The world has seen amazing technological feats in the last few years, but we wouldn't be where we are today without some serious brainpower in the past. Charles Babbage, for example, designed a programmable computer in the 19th century made of gears and levers. He died without building a full version of his computer but his designs inspired future computer engineers. He’s a favorite figure among the steampunk crowd.
Father of computer science, creator of the Turing test that determines if a machine possesses intelligence and breaker of codes for the Allies during World War II -- Alan Turing was a legitimate technological heavyweight.
Ada Lovelace, the Enchantress of Numbers, was daughter to the famed poet Lord Byron. Working with Babbage, she saw that numbers could represent everything from music to images. She designed algorithms and programs before there were any computers to run them!
A Navy officer and computer scientist, Grace Murray Hopper was one of the earliest computer programmers. Her work led to the development of programming languages like COBOL. According to one legend, Hopper coined the terms “debugging” and “computer bug” when she had to remove an actual moth from the inner workings of a computer.
Gordon Moore, the co-founder of Intel, observed that due to improvements in manufacturing, technology and economic efficiencies, the number of discrete elements on a microchip doubles every two years. We call it Moore’s law and it’s why your computer is obsolete before you even get it out of the box.
The reason you are on this site is because of Tim Berners-Lee. He invented the World Wide Web and launched the first Web page in 1990. Unlike every Web page that followed for the next 10 years, it didn’t have an “Under Construction” image on it.
While working on ARPANET, a predecessor of the Internet, Vinton Cerf and Robert Kahn designed the transmission control protocol and Internet protocol. These protocols are the rules computers follow to send information across the Internet.
Back in 1963, Douglas Engelbart designed the first computer mouse at SRI International. In 1968, Engelbart headed a demonstration that showed off not only the mouse but a graphic user interface (GUI). We have him to thank for the way we use computers today.
The British author Arthur C. Clarke was one of the famous fathers of science fiction and was known for works like 2001: A Space Odyssey. He also had a huge impact on technology. In 1945, he described an idea for a satellite-based communication system that included satellites in geostationary orbit. Today, such satellites serve as a worldwide communications network.
William Gibson is famous for his speculative fiction and for coining the term “cyberspace” way back in 1982. His fiction predicted technologies ranging from the World Wide Web to virtual reality. He failed to predict that cat videos would play such an important role, though.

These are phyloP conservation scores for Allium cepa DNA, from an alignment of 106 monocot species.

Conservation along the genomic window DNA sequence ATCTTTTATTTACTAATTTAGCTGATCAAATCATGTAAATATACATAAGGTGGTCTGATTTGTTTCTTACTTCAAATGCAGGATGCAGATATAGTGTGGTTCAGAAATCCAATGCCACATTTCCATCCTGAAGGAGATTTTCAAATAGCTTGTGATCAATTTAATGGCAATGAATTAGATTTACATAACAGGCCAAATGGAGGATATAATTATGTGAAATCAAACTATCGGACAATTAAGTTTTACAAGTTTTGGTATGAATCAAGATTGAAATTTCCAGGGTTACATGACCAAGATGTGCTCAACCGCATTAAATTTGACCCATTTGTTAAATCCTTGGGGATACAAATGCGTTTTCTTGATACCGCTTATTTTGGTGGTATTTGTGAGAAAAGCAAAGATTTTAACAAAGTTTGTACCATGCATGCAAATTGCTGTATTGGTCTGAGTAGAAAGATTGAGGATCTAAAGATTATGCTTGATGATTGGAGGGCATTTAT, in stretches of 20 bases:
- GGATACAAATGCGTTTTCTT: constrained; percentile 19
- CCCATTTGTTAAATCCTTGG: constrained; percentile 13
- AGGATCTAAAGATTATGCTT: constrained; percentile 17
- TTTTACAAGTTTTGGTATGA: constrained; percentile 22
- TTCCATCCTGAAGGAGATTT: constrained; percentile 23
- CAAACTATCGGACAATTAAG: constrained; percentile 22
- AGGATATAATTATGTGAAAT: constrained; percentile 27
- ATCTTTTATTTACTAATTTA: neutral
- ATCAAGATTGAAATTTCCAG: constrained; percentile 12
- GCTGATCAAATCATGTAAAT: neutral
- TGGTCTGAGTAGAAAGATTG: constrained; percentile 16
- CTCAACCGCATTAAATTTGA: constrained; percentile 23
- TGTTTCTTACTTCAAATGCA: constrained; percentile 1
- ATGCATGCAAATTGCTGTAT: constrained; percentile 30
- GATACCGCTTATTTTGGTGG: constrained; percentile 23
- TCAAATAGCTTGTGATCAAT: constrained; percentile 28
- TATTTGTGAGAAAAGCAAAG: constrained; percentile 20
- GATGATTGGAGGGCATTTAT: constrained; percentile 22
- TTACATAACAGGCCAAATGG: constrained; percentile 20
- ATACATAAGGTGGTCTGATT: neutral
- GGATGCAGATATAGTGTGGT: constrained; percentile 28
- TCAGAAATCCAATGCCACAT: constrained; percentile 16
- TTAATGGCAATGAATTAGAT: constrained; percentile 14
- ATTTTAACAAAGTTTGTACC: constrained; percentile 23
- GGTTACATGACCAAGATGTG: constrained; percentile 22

Working independently, Jack Kilby and Robert Noyce each discovered the possibilities of building circuits directly on semiconductor material. The integrated circuit became the basis of the electronics and computer industry. Without them, our smartphones would require a wheelbarrow to carry them.
Fujio Masuoka invented flash memory -- storing data onto semiconductor chips rather than on a platter-based hard drive. Masuoka worked for Toshiba and should have become a tech superstar overnight but the company failed to capitalize on his invention and Intel took up the slack. For years, Toshiba refused to admit to the embarrassing fact that the company ignored a billion-dollar idea.
In the 1950s, George Devol filed patents and laid the groundwork for a technology that would change the manufacturing industry: the industrial robot. Called the Unimate, the robot used hydraulics to lift heavy loads and complete repetitive actions. The first robot in the workforce punched the clock at General Motors.
As a co-inventor of Ethernet, Bob Metcalfe pioneered advances in local area networks. But he also proposed Metcalfe’s Law: The value of a telecommunications network is proportional to the square of the number of connected users. Simply put, as you add more users to a network the network itself becomes more valuable at an advanced rate.
If you’re connected to the Internet over a Wi-Fi network, you have Vic Hayes to thank for it. As different companies began to develop wireless networking technologies, it became clear a standard approach was needed to avoid dozens of proprietary conflicts. Hayes established standards and secured cooperation with governments to set aside parts of the wireless spectrum for Wi-Fi networks.
Martin Cooper, a vice president with Motorola, led a team in the 1970s that had a crazy goal -- to create a portable, cellular telephone. By 1973, he and his team had created the first cell phone, which weighed in at 2.5 pounds (1.1 kilograms). His first call was to a corporate rival, Joel S. Engel of Bell Labs, making it the first crank call made on a cell phone!